Abandoned B-29 Spotted On Google Maps

 
Coordinates: 64°42'12.5"N 147°07'36.7"W. Image: Google Maps/USAF: Staff Sgt Joshua Strang
Coordinates: 64°42'12.5"N 147°07'36.7"W. Image: Google Maps/USAF: Staff Sgt Joshua Strang
 
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There was also information onboard that the plane had flown missions between Alaska and Japan in order to detect Soviet nuclear testing in 1949.

A B-29 ex-weather reconnaissance plane has been spotted on Google maps and christened the “Lady of the Lake.” Her image, posted on Google Maps by visitors, has given conspiracy theorists and mystery enthusiasts hours of fun and intrigue.

But, as it turns out, her history is less romantic than many would like to believe. Tail-number 44-62214 was never shot down, did not crash into the lake, and was never part of any historic combat mission. Rather, the plane was part of the 58th Weather Reconnaissance Squadron.

The Lady of the Lake at Eielson Airforce Base in Alaska was the last WB-29 Weather Bomber left at Eielson after she was stripped of all useful spare parts required to keep the rest of the 58th Weather Reconnaissance Squadron airborne. At the time, spare WB-29 parts were hard to source. After she was cannibalized, the plane was dropped from the inventory.

B-29 Superfortress in Flight.
B-29 Superfortress in Flight.

According to records at the Air Force Historical Research Agency at Maxwell Air Force Base, on September 24, 1954, B-29, Tail Number 44-62214 went on the Aircraft Out Of Commission For Parts list. She was given P.E. status, which meant that she was permanently out of use due to wear and tear.

Her final status was confirmed in 1955 following an alleged ground accident. However, no record of any accident investigation survives.

Eventually, everything useful that could be harvested had been removed from the aircraft, and only the shell remained. Even the landing gear had been removed.

Boeing B-29 Superfortresses at Wichita, Kansas, 1944.
Boeing B-29 Superfortresses at Wichita, Kansas, 1944.

The bones of the plane were ordered to be moved to a disused quarry on the edge of the airbase. The abandoned quarry had filled with water that had subsequently frozen over, so the plane was dragged onto the ice and left to disappear with the spring thaw.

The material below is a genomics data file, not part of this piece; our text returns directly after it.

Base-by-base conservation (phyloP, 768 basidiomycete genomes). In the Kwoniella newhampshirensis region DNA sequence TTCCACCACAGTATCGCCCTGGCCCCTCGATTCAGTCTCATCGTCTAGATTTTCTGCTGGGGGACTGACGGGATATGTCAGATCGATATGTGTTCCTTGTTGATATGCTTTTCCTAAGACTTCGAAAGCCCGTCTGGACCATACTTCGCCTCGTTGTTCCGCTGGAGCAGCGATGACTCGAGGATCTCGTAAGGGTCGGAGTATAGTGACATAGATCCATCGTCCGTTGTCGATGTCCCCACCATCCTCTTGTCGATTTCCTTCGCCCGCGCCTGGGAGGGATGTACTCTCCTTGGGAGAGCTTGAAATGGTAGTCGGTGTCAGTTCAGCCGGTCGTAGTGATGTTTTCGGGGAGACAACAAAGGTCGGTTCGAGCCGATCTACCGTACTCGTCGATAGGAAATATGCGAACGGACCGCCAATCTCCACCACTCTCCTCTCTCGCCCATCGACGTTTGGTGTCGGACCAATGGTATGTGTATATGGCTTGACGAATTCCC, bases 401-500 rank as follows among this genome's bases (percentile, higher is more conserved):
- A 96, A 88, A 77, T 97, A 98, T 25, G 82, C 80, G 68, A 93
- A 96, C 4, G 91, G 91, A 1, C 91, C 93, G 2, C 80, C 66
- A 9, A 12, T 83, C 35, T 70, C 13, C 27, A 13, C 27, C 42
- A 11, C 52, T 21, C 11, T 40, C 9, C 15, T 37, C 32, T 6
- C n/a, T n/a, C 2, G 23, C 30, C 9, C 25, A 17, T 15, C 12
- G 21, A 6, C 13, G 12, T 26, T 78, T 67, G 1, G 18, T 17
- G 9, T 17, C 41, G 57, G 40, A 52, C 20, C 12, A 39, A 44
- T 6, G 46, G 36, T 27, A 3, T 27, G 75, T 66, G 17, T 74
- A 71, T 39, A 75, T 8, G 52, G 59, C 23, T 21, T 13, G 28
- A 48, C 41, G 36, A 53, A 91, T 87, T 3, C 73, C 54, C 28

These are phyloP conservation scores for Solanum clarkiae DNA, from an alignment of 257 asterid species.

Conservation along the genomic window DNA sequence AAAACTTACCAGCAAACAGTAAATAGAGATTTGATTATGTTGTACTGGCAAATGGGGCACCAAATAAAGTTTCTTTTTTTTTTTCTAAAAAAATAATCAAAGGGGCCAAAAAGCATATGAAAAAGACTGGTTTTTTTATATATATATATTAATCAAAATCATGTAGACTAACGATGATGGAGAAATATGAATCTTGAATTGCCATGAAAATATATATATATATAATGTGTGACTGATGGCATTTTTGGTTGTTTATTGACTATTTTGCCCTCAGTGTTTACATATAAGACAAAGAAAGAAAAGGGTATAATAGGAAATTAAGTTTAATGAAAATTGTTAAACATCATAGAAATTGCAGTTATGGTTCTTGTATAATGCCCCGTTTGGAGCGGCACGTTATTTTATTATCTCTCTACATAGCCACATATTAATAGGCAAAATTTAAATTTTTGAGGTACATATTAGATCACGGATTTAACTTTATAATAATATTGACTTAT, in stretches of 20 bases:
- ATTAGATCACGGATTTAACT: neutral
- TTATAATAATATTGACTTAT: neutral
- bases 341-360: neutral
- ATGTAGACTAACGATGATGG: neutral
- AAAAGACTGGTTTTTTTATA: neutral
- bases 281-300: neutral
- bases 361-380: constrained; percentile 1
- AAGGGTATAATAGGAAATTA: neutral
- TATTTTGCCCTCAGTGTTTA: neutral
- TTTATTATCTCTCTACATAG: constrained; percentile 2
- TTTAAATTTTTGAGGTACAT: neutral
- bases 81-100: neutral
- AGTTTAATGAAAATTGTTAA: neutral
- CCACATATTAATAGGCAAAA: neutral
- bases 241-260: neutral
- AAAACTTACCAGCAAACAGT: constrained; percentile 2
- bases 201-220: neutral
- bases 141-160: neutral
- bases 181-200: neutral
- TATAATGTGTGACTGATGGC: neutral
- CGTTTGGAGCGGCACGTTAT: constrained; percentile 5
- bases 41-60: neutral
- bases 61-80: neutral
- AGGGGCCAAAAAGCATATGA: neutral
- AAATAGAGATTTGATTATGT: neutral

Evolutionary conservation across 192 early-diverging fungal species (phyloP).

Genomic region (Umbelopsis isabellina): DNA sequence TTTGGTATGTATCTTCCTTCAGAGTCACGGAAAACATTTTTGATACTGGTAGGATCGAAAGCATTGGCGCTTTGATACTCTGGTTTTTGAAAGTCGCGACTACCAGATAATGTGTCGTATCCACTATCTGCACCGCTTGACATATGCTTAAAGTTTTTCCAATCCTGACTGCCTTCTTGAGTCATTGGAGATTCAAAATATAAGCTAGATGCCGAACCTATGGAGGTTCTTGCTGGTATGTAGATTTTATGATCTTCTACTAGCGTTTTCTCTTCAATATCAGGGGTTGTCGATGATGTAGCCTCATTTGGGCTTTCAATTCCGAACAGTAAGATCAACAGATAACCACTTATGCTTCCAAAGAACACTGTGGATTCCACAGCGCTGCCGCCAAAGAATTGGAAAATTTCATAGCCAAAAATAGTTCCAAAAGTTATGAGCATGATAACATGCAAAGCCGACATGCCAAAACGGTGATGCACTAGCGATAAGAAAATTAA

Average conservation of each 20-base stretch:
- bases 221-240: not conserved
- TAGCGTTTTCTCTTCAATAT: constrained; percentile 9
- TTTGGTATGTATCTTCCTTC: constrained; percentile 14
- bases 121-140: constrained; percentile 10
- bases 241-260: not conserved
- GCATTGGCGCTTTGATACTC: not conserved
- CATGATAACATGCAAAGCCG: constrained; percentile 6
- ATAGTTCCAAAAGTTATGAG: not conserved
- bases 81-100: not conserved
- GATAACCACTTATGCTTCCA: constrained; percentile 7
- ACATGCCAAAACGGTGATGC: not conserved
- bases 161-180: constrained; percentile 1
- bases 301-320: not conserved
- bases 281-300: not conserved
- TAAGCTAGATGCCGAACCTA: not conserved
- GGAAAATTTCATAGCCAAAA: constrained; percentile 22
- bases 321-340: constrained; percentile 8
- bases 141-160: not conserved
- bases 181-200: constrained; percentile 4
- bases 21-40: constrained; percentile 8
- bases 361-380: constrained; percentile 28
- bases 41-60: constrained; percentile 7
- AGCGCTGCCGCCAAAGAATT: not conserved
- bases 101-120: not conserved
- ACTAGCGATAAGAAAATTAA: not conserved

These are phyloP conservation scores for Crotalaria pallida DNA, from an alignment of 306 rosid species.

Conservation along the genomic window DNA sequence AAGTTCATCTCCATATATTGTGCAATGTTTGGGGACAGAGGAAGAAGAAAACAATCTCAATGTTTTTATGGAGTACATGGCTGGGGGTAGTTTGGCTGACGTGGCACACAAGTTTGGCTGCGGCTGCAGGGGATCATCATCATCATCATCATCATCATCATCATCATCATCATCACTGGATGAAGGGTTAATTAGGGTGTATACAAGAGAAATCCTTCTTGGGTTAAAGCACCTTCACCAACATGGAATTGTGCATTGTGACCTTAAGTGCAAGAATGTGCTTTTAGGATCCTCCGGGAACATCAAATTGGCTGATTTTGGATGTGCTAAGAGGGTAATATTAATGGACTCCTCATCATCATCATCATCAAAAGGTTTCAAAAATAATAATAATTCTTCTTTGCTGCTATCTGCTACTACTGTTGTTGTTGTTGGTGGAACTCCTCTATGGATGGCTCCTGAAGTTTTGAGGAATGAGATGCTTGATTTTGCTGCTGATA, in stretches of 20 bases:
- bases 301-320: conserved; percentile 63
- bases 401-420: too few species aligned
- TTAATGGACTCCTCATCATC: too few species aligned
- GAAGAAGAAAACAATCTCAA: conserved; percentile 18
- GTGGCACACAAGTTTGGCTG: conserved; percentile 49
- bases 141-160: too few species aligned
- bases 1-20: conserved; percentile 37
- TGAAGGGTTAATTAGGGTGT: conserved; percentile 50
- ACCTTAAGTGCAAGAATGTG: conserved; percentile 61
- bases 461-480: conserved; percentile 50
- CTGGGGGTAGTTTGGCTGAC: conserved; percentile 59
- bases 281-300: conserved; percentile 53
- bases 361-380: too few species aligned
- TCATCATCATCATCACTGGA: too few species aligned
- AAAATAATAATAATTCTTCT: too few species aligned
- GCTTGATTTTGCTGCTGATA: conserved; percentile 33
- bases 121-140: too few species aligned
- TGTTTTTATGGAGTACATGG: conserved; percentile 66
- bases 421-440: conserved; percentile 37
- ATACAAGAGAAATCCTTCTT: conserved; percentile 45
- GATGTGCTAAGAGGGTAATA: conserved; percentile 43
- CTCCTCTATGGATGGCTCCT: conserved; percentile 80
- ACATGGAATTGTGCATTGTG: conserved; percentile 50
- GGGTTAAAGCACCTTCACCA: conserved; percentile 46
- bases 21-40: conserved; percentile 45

As the warmer weather arrived the plane did indeed sink, but the water was not as deep as everyone had expected, so she was only half submerged. This presented an opportunity for training crews in extraction techniques, and the plane entered a secondary phase of useful life.

Most of the missions flown out of Eielson were over the North Pacific or the Arctic, so this worked well for a season.

B-29 Superfortress in Flight.
B-29 Superfortress in Flight.

The next winter came and froze the plane into a solid sheet of ice, and the following spring the water level was deemed too high to make training a safe option. Since then, she has lain undisturbed for decades until recent roadbuilding has made the wreck more accessible.

 

A dive team explored the wreck just a few years ago. According to a report on the Eielson Base website, evidence was discovered of water extraction training. An A-frame was found inside the plane, specifically used for water extraction, thereby confirming that part of the story.

B-29 Superfortress Enola Gay 82
B-29 Superfortress Enola Gay 82

There was also information onboard that the plane had flown missions between Alaska and Japan in order to detect Soviet nuclear testing in 1949.

The Weather Squadron arrived at Eielson on March 5, 1949, after the base had had a quiet Second World War. The squadron remained at the base until August 1958.

Eielson Flightline.
Eielson Flightline.

Today, the base is part of the Eleventh Air Force of the Pacific Air Forces. Its primary stated mission is to support pilot and ground crew training requirements including counter-air, interdiction, and close-air support in simulated combat conditions.

Read another story from us: Facts of The Groundbreaking B-29

The base is rumored to be in line to receive 54 F-35 fighter planes between 2020 and 2022 alongside 3,500 new personnel, which is expected to almost double to current airbase population.

The wing motto used by the Eielson airmen is “Ready to go at fifty-below.” They refer to themselves as “ice-men,” so any newcomers and visitors should be well prepared for the cold.

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